A man can surpass any given limit in order to stay alive. Rajkummar Rao steals all the claps with his vulnerable, yet powerful performance in this survival-drama film. Rao was made to read books to hone his method acting skills. He is seen eating cockroaches, rats, and pigeons when he’s stranded in a high-rise building, completely void of people. He is stuck in an apartment without food, water, and electricity for close to a week. When he regains his senses, he realizes that his girlfriend has moved on and his friends didn’t care about his absence.

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An ambassador and trained facilitator under Eco Femme (a social enterprise working towards menstrual health in south India), Sanjina is also an active member of the MHM Collective- India and Menstrual Health Alliance- India. She has conducted Menstrual Health sessions in multiple government schools adopted by Rotary District 3240 as part of their WinS project in rural Bengal. She has also delivered training of trainers on SRHR, gender, sexuality and Menstruation for Tomorrow’s Foundation, Vikramshila Education Resource Society, Nirdhan trust and Micro Finance, Tollygunj Women In Need, Paint It Red in Kolkata.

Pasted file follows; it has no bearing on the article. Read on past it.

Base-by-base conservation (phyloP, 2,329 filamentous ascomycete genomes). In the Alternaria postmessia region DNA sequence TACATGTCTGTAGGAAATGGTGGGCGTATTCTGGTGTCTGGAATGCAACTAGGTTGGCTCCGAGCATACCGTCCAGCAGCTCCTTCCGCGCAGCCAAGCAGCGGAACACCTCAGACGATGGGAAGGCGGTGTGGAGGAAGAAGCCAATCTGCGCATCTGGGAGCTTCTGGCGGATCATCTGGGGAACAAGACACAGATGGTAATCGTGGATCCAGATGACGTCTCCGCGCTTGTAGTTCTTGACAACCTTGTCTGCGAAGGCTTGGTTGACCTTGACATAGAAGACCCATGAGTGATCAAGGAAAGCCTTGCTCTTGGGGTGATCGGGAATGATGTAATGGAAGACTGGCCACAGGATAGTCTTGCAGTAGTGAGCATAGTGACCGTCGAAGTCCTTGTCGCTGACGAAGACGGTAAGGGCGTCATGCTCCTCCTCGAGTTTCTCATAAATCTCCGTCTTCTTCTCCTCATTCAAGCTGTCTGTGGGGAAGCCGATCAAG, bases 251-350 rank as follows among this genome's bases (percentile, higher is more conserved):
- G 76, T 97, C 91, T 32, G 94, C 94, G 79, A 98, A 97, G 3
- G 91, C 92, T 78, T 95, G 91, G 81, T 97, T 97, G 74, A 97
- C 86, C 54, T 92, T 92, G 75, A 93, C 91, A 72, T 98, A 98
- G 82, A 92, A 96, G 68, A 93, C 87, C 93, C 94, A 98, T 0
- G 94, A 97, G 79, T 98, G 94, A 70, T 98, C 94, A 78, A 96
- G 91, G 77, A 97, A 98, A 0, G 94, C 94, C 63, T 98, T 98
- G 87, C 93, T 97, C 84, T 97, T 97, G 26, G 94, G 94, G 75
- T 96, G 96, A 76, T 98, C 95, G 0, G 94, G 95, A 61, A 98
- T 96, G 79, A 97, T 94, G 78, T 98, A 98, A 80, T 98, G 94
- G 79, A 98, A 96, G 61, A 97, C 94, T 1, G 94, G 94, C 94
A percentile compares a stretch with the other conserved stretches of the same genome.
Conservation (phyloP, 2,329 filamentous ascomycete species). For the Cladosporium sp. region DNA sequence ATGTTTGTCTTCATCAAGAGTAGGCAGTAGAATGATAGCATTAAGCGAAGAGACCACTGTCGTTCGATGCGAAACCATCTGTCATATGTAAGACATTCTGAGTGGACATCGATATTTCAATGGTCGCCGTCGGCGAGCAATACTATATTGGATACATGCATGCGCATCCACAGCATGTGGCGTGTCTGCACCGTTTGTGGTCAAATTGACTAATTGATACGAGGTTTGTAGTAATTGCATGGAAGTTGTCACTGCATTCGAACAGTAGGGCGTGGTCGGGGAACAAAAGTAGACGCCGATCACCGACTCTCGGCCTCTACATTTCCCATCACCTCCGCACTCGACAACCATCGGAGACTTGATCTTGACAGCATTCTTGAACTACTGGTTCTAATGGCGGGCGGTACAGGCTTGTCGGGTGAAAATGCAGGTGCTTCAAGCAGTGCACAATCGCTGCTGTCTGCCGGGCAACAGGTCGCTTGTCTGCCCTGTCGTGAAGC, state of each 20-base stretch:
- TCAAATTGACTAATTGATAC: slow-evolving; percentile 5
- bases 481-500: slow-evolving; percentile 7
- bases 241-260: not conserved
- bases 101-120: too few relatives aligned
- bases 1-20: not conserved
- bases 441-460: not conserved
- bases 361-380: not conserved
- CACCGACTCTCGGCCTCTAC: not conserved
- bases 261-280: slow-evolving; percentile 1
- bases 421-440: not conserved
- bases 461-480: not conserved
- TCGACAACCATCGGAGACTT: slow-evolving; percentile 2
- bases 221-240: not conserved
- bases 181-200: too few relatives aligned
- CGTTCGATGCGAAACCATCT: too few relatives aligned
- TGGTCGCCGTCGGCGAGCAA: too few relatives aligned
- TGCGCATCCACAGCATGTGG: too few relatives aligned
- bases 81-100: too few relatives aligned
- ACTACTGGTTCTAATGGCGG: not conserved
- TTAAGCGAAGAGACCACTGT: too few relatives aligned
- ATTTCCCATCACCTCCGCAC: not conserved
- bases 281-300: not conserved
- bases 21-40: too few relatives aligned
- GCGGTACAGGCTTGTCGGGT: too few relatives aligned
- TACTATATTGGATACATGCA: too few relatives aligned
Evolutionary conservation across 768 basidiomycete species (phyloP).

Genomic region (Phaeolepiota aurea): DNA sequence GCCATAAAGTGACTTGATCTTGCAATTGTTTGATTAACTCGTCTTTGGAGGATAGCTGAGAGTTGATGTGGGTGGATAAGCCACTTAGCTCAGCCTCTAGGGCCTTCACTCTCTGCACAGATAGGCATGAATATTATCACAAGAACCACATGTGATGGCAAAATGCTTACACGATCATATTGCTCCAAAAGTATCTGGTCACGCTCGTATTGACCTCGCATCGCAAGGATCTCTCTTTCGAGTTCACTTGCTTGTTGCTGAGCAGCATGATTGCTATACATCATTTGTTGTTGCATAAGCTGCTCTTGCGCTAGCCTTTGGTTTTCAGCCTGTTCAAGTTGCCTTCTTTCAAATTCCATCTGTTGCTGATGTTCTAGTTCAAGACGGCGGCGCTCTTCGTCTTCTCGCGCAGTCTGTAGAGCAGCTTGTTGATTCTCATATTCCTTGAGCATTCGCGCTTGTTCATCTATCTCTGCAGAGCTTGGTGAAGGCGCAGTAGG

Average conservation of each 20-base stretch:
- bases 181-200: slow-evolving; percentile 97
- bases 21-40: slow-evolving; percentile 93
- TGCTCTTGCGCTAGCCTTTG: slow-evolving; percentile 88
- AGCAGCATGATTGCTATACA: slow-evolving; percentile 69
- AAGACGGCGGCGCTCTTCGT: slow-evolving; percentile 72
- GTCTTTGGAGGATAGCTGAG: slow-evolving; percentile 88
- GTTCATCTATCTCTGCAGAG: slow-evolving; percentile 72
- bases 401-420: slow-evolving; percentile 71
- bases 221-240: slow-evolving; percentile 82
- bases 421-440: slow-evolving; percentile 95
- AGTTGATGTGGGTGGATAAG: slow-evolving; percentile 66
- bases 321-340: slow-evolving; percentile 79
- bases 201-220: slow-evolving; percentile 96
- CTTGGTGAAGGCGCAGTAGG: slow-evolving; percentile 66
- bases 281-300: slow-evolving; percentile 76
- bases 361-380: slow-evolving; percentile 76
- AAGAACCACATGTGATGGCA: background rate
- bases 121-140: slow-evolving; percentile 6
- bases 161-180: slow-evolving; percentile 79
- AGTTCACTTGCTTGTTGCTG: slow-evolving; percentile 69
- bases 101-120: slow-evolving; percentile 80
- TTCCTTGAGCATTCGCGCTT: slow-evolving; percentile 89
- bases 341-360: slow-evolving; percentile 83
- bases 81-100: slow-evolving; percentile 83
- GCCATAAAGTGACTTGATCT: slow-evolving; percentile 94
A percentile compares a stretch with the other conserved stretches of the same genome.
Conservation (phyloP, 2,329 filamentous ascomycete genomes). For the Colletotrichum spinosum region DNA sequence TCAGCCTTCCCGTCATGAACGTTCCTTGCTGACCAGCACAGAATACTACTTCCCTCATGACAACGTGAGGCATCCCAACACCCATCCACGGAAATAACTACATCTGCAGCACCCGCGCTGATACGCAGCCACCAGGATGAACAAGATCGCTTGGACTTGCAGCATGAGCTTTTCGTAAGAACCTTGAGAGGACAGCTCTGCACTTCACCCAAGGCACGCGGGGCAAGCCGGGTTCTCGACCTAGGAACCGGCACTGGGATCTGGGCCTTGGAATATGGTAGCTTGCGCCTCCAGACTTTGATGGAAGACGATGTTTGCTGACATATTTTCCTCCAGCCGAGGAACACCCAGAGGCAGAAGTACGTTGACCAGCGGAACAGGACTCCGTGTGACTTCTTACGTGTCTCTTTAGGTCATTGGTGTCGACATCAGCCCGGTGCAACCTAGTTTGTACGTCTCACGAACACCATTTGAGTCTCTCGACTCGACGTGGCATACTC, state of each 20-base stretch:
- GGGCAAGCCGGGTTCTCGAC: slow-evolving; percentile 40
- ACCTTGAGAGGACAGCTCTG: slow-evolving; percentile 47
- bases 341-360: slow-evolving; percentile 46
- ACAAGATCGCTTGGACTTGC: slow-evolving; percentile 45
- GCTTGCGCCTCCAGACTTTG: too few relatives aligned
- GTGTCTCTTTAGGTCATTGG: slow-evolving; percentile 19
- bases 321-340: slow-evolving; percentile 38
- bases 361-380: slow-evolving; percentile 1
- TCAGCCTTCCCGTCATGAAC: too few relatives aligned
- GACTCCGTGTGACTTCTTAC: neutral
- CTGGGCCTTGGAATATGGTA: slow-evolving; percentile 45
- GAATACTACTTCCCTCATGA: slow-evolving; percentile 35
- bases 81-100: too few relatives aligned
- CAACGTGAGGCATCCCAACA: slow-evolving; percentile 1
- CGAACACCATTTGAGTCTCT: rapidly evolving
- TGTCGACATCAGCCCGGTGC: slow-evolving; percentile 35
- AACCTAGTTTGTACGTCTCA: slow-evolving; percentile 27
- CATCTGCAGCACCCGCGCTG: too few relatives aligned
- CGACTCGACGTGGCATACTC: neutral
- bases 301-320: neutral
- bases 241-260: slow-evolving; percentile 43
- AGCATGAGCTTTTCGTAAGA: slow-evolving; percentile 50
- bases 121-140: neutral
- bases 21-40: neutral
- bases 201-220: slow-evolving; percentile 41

Now as an MH Fellow with YKA, she’s expanding her impressive scope of work further by launching a campaign to facilitate the process of ensuring better menstrual health and SRH services for women residing in correctional homes in West Bengal. The campaign will entail an independent study to take stalk of the present conditions of MHM in correctional homes across the state and use its findings to build public support and political will to take the necessary action.

Saurabh has been associated with YKA as a user and has consistently been writing on the issue MHM and its intersectionality with other issues in the society. Now as an MHM Fellow with YKA, he’s launched the Right to Period campaign, which aims to ensure proper execution of MHM guidelines in Delhi’s schools.

The long-term aim of the campaign is to develop an open culture where menstruation is not treated as a taboo. The campaign also seeks to hold the schools accountable for their responsibilities as an important component in the implementation of MHM policies by making adequate sanitation infrastructure and knowledge of MHM available in school premises.

Read more about his campaign.

Harshita is a psychologist and works to support people with mental health issues, particularly adolescents who are survivors of violence. Associated with the Azadi Foundation in UP, Harshita became an MHM Fellow with YKA, with the aim of promoting better menstrual health.